Atheist chaplains do exist in a few hospitals. But rarely are they paid staff members, despite the fact that chaplains’ services cost very little, and many hospitals advertise their services for no charge. Recognizing the problem — and seeking to increase employment opportunities for their members — liberal theist organizations are training their own chaplains to care for Atheists. Acknowledging that hospitals do not usually hire humanist or Atheist chaplains, one veteran theist chaplain puts it bluntly: “As the number of unaffiliated and nonreligious persons climb, [theist] chaplains become by default the primary spiritual care givers… in a hospital community.”
Not all medical groups are oblivious to Atheists’ needs. According to Toni Van Pelt, nursing home directors have approached the Institute of Science and Human Values for advice on how to meet the needs of their secular residents. Likewise, a recent joint commission report focused on the language, racial, ethnic, and cultural diversity of hospital populations. Cultural diversity, the report points out, includes religious preferences. As non-religious patients increase in number, hospitals must start to recognize that Atheists need staff who share their beliefs.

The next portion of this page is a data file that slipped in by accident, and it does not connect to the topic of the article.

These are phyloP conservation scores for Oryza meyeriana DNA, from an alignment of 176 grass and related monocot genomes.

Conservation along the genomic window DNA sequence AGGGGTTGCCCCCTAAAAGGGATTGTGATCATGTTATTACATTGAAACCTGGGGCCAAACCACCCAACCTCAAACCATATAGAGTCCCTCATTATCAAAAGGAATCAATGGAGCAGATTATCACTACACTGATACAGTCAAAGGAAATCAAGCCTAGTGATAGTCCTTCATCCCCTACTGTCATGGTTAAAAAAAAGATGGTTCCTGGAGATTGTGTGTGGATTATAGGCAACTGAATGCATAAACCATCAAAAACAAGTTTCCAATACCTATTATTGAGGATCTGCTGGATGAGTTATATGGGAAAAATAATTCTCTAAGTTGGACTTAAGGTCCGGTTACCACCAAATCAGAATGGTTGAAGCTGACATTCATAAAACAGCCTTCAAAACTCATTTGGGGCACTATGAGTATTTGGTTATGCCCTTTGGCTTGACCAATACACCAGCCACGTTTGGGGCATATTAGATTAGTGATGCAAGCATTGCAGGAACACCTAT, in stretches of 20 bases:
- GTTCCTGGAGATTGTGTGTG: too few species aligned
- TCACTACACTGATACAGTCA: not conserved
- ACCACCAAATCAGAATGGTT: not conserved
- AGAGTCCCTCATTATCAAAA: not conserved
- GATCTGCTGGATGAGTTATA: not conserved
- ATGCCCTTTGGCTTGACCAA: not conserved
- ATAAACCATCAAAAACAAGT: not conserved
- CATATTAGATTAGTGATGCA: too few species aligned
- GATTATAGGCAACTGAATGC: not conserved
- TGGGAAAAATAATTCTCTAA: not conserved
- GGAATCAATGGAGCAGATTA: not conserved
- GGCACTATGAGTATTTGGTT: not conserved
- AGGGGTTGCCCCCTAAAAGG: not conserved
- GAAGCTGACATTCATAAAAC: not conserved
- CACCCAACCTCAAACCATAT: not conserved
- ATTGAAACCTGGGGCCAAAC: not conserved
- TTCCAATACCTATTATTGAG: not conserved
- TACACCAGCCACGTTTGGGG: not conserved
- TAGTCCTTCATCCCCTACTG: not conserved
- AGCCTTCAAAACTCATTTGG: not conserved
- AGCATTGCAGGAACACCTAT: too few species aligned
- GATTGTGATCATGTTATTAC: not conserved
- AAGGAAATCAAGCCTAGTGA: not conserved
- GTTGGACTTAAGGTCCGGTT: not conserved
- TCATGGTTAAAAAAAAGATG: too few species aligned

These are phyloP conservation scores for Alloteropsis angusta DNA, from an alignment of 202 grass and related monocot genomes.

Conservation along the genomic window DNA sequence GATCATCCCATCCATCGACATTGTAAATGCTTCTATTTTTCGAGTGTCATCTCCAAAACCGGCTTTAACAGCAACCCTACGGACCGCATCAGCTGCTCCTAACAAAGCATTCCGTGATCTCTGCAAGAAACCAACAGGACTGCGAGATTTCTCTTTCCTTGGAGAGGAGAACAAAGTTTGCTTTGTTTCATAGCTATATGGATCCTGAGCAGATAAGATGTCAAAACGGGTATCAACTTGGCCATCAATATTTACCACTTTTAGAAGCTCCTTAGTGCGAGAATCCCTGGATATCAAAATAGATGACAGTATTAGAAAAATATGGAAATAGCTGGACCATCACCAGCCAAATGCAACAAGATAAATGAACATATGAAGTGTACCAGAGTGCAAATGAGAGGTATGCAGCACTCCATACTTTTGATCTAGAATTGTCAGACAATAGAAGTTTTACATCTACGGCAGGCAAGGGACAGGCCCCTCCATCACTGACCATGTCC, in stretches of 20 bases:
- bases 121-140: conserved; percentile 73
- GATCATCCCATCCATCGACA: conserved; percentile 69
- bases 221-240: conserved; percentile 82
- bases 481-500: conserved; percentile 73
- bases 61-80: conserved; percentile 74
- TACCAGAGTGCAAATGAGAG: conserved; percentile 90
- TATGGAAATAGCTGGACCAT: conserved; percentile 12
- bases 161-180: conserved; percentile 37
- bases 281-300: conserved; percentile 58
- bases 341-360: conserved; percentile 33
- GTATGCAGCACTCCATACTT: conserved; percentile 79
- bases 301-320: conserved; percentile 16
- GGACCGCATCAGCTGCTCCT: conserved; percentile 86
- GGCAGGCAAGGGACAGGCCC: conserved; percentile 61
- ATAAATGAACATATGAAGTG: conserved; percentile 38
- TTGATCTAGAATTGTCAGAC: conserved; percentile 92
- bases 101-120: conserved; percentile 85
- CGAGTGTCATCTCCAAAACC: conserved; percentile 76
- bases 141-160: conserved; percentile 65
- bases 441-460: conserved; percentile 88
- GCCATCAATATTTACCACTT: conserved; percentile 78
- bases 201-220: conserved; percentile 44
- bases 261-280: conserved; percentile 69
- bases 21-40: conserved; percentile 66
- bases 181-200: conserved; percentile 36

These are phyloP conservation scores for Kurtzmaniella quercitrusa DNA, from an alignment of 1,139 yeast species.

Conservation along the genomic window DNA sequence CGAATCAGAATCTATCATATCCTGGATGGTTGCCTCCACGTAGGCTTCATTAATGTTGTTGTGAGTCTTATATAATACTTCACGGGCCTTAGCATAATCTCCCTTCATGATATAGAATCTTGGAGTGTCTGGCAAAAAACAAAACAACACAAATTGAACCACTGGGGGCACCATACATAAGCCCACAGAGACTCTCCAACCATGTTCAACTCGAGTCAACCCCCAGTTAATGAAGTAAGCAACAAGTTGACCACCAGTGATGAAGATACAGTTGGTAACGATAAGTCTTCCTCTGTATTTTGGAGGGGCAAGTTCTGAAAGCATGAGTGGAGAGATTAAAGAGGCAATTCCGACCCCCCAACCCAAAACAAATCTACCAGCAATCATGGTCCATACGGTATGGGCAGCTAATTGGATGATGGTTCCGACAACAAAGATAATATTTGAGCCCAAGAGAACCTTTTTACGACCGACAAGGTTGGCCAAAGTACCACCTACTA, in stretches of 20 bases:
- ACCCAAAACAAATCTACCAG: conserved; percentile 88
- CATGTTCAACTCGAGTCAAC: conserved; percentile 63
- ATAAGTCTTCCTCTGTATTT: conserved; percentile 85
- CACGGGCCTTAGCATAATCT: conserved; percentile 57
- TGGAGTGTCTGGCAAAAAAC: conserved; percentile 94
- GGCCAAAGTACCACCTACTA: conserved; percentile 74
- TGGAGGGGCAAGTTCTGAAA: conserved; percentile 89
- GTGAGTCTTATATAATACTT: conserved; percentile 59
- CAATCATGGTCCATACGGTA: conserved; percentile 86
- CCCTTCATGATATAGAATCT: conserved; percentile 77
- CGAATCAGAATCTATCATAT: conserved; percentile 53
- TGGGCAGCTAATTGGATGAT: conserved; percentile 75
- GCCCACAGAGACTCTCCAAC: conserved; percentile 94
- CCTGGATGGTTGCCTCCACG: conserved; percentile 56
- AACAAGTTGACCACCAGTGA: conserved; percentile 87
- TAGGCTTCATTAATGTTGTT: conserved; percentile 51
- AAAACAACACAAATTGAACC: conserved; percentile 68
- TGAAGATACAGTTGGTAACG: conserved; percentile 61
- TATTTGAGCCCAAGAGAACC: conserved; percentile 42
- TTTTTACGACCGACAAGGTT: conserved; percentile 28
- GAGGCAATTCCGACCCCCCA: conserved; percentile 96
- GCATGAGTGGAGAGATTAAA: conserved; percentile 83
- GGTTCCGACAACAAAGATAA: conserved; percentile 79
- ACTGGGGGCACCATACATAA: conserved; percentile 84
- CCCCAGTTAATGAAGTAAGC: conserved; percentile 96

Theist chaplains, well-meaning as they may be, do not meet Atheists’ needs. Dr. Jason Heap, who has filed suit seeking to become the first humanist chaplain in the military, has trained other humanist chaplains. He says, “If the chaplain with whom you are confiding offers theistic-based reflections or prayers to your existential questions, what practical value does this have in your situation?”